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Behind the Story

The second issue of Relief Journal is officially out of the chute. My short story, When Bill Left the Porch, iss2big.jpgis included in the mag. Forgive me if this sounds brash or self-serving, but it’s my biggest publication credit to date. Despite my recent rants about “Christian art” and the deficiencies of the CBA, there’s plenty of stuff being done by Christians that I can get behind. Relief Journal is one of them.

In that light, I found the brief blurb on Relief’s website rather interesting:

Some folks think we’re out to get the CBA and that we hate them. We don’t. As a matter of fact, it is necessary and good that CBA exists. We need writing, music, and material that is safe for the whole family and holds to the standards that CBA subscribes to. But we also need outlets for art that is more representative of a broader reality that a lot of us face every day.

I am blessed to be “representative of a broader reality” of Christian fiction.authorcollage2.jpg

There’s a lot behind the story of Bill, why he was fossilized on the porch and how he left it. It’s probably true of stories in general — there’s texts and subtexts, funny little details that nurtured and brought it to life. I’m fascinated by this creative process, this birthing of raw ideas, and the odd assemblage of facts and fiction that goes into stories. So many of them begin with nothing more than an image, a character, a scene, or a bizarre fact. That’s what got me thinking about Bill.

I can’t remember where I read it — a science journal, I think. The article was about the effects of hypothermia. The drastic change in body temp induces disorientation and delirium in its victims. The James Kim tragedy is one of the more well known recent cases of what’s called paradoxical undressing, wherein the individual sheds his clothing even though freezing to death. Anyway, the article cited the account of a lost hiker found drowned in a desert oasis. Investigators speculated exactly how the death occurred and concluded the dehydrated man was thrown into shock after his plunge into the pool. The image haunted me for the longest.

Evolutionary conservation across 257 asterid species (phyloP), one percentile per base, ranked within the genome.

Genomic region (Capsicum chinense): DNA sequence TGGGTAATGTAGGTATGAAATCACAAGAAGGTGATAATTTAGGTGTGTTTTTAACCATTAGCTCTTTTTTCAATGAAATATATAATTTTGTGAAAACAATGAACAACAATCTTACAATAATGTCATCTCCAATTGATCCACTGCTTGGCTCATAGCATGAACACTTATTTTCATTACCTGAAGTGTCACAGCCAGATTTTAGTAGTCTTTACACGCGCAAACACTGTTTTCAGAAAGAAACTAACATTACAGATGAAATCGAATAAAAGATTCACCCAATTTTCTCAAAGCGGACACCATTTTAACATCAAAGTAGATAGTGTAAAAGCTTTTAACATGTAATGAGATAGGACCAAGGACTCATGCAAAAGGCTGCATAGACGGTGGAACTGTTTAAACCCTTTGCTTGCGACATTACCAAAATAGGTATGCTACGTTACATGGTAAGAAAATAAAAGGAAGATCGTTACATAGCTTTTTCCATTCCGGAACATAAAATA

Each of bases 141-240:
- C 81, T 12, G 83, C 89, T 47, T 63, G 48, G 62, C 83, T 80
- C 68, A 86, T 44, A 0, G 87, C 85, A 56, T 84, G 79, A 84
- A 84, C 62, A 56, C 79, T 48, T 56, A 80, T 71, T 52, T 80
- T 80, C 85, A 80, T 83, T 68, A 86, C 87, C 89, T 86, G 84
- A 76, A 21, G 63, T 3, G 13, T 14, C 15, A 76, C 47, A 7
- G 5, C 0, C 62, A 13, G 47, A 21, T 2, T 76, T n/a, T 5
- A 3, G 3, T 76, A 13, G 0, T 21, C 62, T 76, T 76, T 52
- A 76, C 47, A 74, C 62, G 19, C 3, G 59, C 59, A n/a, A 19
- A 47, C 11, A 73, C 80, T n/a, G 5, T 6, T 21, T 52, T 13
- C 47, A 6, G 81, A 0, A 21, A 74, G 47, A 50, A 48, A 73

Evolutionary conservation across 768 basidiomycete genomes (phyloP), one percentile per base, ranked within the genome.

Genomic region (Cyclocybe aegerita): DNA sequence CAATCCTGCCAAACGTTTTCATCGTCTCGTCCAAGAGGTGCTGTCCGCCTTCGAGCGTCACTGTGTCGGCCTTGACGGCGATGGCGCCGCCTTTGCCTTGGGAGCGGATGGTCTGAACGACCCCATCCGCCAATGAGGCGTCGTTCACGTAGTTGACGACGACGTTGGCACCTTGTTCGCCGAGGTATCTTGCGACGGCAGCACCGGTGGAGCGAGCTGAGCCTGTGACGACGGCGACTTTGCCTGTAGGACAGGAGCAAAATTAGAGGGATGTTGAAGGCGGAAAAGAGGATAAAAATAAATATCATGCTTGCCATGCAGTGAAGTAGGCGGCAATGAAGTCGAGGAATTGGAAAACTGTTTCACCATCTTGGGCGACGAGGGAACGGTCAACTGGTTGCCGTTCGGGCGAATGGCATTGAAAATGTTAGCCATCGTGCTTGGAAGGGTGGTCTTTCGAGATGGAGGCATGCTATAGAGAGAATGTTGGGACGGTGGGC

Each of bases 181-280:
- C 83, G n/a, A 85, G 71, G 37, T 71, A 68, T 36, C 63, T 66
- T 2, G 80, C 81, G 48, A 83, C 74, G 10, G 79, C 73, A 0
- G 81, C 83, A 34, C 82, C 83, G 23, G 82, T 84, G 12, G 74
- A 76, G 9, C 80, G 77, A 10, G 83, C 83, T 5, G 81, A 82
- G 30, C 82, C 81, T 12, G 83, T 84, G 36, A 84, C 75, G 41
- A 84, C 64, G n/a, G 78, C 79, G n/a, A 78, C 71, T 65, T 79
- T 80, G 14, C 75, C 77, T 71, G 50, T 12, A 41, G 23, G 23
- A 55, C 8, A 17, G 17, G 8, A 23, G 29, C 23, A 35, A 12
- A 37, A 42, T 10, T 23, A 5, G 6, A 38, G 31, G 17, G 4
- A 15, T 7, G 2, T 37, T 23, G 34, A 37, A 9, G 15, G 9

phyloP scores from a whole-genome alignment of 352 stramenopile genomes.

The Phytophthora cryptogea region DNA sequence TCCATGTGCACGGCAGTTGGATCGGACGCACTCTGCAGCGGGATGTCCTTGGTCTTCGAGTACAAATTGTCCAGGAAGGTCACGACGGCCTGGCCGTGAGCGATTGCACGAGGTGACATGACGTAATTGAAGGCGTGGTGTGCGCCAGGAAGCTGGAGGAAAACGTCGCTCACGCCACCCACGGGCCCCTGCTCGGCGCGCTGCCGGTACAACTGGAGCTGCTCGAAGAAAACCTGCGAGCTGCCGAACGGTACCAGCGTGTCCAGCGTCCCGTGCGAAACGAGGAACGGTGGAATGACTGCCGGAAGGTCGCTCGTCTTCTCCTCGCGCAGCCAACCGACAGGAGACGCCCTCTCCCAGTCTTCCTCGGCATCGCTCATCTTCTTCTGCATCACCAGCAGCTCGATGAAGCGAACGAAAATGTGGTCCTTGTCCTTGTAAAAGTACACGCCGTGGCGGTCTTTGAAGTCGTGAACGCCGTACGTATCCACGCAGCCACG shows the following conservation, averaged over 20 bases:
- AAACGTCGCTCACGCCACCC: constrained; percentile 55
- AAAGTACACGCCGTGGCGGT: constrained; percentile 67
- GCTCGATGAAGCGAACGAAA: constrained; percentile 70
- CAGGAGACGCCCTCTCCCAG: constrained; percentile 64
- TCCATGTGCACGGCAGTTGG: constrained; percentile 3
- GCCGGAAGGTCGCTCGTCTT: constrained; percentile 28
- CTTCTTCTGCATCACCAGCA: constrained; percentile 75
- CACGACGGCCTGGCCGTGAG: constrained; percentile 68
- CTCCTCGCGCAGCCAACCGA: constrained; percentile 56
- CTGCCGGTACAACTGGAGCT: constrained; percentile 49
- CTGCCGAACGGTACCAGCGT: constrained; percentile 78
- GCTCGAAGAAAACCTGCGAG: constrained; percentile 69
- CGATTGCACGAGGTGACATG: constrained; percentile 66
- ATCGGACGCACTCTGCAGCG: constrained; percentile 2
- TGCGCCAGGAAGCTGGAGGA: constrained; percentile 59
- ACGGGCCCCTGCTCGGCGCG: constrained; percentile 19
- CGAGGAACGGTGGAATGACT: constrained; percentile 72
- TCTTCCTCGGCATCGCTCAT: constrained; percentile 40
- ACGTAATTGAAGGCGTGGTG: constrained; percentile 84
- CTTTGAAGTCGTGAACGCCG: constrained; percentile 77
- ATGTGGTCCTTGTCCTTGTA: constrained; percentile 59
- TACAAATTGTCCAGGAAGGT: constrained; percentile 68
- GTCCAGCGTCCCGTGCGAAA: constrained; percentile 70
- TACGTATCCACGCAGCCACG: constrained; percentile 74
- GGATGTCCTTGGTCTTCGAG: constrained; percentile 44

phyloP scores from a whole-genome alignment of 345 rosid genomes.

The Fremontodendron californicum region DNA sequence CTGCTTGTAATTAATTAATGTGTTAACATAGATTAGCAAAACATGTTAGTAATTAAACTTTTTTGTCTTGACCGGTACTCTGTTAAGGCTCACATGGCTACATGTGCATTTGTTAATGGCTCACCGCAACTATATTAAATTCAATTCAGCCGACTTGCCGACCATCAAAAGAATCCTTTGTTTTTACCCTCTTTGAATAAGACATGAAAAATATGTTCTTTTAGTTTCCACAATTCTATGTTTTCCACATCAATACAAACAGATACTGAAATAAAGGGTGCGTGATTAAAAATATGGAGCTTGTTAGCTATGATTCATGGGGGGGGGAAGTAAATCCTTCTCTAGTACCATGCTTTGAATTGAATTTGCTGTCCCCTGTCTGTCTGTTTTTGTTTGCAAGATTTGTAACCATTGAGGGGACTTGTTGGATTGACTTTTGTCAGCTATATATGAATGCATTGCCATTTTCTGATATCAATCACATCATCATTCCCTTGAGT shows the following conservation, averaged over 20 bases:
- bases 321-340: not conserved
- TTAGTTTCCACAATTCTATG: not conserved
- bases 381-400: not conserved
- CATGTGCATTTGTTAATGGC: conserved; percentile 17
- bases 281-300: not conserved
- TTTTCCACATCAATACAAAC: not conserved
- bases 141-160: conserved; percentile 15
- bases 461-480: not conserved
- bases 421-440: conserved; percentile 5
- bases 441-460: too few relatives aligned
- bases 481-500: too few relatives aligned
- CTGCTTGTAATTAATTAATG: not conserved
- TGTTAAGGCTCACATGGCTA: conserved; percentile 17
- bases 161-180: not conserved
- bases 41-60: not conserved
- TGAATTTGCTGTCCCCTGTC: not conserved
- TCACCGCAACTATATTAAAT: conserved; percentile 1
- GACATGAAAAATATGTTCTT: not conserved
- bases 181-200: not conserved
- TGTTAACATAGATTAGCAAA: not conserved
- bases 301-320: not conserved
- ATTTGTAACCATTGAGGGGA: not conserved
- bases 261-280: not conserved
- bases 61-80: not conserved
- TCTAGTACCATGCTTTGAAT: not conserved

Which led to the very first line in that story: How in the hell do you drown in the desert? Well, leave it to Wild Bill to find out.

You can purchase a copy of Relief by clicking on the logo above. By doing so, you will embolden the “broader reality” of Christian authors everywhere.

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{ 6 comments… add one }
  • Ame March 5, 2007, 4:51 AM

    mike – this is awesome 🙂

    i think this was the first piece of yours i read, and it drew me to you as an author. i guess if one grows up in a beautiful family and creates a beautiful family and marries someone from a beautiful family, this story would unsettle their foundation. but, as you know, none of the above is true for me, and i found the way you expertly articulated reality within a fiction context stir a miriad of emotions inside me.

    the familiar; the unfamiliar; what i wanted to see; what i wish i couldn’t see. how it could be so bizarre yet hold so much truth and the truth defines the bizarre – the part we don’t want to be real; yet we fear it exists; but we don’t really want to know because if we do know then we might be held accountable for that knowledge and then what do we do with that?! we certainly cannot “categorize” people so easily. we might have to be more forgiving. we might have to accept there is more to *this person’s story* than we want there to be. and, as always, an increase in knowledge is offset by a decrease in innocense.

    gosh, i’m rambling – i’ll have to read over this before i press enter 😉

    i also like your analysis of the cba and the need for it and the need for other medium to reach another realm of people – all real – who desperately need Christ.

  • Mike Duran March 5, 2007, 12:48 PM

    Thanks Ame! I grew up in a a dysfunctional family as well. My father was an alcoholic and it took us twenty-some years to just say the word. As a result, I spiraled into lotsa other junk. About twelve years before he died, my Dad called me over to the house, and in tears, confessed his problem. He admitted himself to an in-patient Care Unit and remained sober for the rest of his life. It was the most courageous thing I’d ever seen him do. He left the porch and — you guessed it — his name was Bill.

  • janet March 5, 2007, 12:51 PM

    congrats again on this, Mike. Oh, what a feeling. Good to see that this “orphan” has found a home. The relief guys encouraged me to “keep writing” when they rejected my story:) Speaking of stories that stay in your head, do I remember you praising the movie Taxi Driver? I rented and watched it several nights ago and can’t stop thinking about Travis. Incredible movie.

  • Mike Duran March 6, 2007, 2:13 PM

    Yeah, I love Taxi Driver. Paul Schrader wrote the screenplay. He’s an interesting fella with a strict Calvinistic upbringing and a penchant for exploring the unraveling of the human psyche. Many of his films focus on an “anti-hero” — i.e., Travis Bickle’s “walking contradiction.” Like the Relief guys, I’d encourage you to “keep writing.” Thanks for your encouragement, Janet.

  • dayle March 7, 2007, 2:38 AM

    Congratulations Mike, gotta be a thrill. I wanted to order a copy, but then I realized that relief is not CBA approved. Just kidding. That’s funny right there, I don’t care who you are.

    Actually, I find their site a little user unfriendly when it comes to purchasing an issue, but I will persevere.

    -dayle

  • Ame March 7, 2007, 4:24 AM

    wow – what an incredible gift your dad gave you. thanks for sharing more of “the story behind the story”

    my parents still think i’m linked into some cult and they are normal. oh, well.

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